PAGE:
The role of T-cells and their actions in rheumatoid arthritis (RA) has been the focus of a great deal of research for some time , mainly as a result of many observations in human patients and experimental animal models. The association of Human Leukocyte Antigen (HLA) DR, a MHC class II cell surface receptor, in RA provides the strongest evidence that CD4+ T-cells are involved in the development of disease [2, 3, 6]. Many other types of T-cells, including CD8+, regulatory T-cells and γδ T-cells have been shown to play different roles in the progression of RA [1, 2, 3, 8]. The mechanisms of disease involved in RA are still unknown; however the main hypothesis theorizes that auto antigens are presented to auto reactive T helper cells, which then orchestrate the inflammatory processes which are characteristic of the disease . The nature of the antigens involved is unknown however several candidates have been suggested, most recently, citrullinated proteins [5, 6].
Work in animal models of arthritis has provided valuable information on the role of T-cells in this complex disease . The importance of T-cells can be shown in the transfer of CD4+ T-cells from an arthritic animal to a healthy animal, which leads to induction of tissue damage in the recipient . Interestingly, recent research has delivered surprising results on the location of T-cells in models of arthritis . In the model of proteoglycan induced arthritis (PGIA), fluorescence-labelled donor T-cells were tracked in SCID mice and the majority were found in the lymph nodes with unexpectedly few found in the joint . In addition, this study also demonstrated that inhibition of T-cell movement from the lymph tissue, using the drug FTY720, did not prevent development or reduce severity of disease in the PGIA model, suggesting that T-cells do not have to be present in the joint for the induction of arthritis in this model .
In another study, this time using humanized DR-4 transgenic mice in the collagen induced arthritis (CIA) model, pro-inflammatory T-cells were tracked using a tetramer and were found in the blood and joints during early stages of the disease . However, as disease progressed, the T-cells became undetectable in the joint, rare in the blood and decreased in the lymph tissues. The authors of this study conclude that there may be a “threshold” of activated T-cells circulating that is required for the onset of disease, and once reached the number of active T-cells decreases in the blood, lymph nodes and synovial fluid . These findings raise interesting questions on the link between the location and role of T-cells in models of arthritis.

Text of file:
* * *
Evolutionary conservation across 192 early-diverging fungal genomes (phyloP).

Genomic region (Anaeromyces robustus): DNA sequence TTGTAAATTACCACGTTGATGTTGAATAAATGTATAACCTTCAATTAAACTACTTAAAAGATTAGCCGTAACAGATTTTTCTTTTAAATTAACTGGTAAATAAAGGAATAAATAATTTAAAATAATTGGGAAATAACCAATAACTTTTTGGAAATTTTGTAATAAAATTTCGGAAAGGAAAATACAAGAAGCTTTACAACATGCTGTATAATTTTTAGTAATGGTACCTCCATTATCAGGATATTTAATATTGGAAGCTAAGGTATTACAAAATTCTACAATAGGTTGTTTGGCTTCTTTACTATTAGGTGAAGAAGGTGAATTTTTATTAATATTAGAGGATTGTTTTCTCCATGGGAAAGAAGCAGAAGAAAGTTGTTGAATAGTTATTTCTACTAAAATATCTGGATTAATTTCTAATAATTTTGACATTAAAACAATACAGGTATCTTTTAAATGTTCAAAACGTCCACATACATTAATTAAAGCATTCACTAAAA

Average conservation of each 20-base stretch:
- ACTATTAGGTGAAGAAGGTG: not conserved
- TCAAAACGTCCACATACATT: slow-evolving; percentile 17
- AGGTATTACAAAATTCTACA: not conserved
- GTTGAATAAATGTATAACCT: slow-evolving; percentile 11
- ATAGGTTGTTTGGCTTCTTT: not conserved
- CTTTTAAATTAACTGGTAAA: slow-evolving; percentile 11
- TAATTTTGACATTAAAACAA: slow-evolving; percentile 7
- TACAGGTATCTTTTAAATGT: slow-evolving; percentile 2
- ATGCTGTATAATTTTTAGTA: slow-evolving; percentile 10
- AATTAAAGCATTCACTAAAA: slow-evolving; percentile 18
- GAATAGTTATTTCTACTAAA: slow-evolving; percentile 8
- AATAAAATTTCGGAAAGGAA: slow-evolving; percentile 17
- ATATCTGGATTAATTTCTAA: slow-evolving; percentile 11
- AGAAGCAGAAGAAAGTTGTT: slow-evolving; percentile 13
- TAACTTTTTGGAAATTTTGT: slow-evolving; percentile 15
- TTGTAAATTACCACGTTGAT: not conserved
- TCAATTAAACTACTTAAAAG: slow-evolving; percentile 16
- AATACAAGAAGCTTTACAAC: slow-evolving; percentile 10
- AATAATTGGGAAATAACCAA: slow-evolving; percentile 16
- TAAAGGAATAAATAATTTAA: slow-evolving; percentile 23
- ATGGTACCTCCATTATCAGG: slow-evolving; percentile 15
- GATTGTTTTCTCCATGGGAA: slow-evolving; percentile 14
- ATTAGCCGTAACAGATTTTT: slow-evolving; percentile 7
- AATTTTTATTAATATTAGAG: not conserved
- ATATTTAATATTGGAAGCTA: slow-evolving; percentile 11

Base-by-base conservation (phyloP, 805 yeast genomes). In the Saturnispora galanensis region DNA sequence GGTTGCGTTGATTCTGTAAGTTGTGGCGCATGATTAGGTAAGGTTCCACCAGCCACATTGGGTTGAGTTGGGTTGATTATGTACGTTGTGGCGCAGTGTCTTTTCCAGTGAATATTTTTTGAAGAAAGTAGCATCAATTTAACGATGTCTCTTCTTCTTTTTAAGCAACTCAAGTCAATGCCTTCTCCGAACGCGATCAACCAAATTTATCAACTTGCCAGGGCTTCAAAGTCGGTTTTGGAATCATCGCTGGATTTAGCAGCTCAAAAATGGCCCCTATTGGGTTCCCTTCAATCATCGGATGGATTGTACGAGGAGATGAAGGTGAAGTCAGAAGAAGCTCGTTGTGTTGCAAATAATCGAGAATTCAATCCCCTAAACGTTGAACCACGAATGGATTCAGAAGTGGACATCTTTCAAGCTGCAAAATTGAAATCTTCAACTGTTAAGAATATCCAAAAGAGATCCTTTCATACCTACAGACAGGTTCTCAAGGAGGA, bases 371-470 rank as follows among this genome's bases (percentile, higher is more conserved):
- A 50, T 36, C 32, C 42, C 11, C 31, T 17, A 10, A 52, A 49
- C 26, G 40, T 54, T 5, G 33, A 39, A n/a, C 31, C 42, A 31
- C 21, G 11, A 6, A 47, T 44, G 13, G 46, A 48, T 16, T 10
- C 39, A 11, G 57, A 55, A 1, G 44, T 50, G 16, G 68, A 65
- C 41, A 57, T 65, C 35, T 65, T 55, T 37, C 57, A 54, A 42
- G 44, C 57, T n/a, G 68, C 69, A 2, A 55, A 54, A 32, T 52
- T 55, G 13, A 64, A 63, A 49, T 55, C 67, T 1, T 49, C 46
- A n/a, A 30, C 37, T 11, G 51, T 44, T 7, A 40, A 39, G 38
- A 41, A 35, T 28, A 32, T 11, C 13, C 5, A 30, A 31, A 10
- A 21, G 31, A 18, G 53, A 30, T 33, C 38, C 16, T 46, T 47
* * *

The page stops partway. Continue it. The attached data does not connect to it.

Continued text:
With all of the evidence for the involvement of T-cells in the development of RA, there is potential for T-cell specific therapies to be the next line in defense against the disease . The most recent T-cell targeted therapy is Abatacept (Orencia®), a fusion protein of the extracellular portion of CTLA4 and human IgG1Fc, which interrupts the “second signal” between the CD28 ligand on the T-cell by binding the CD80/86 ligand on the antigen presenting cell [6, 7, 10]. Clinical trials have shown that Abatacept improves swollen and tender joint complaints and radiological results in patients with disease reduction comarable to some present anti-TNF agents while providing a better safety profile than those drugs [7, 10]. The impressive clinical data for this drug suggests that T-cell specific therapies are promising new agents in the treatment of RA.
The importance of T-cells in RA has been highlighted through a focus of research on the subject, however many questions still remain over their exact function in the pathogenesis of disease. The questions surrounding the location of T-cells during disease, the still unidentified auto antigens that cause the disease and the failure of T-cells to function properly are all areas that demand further research to advance our knowledge of the most common inflammatory condition in humans.
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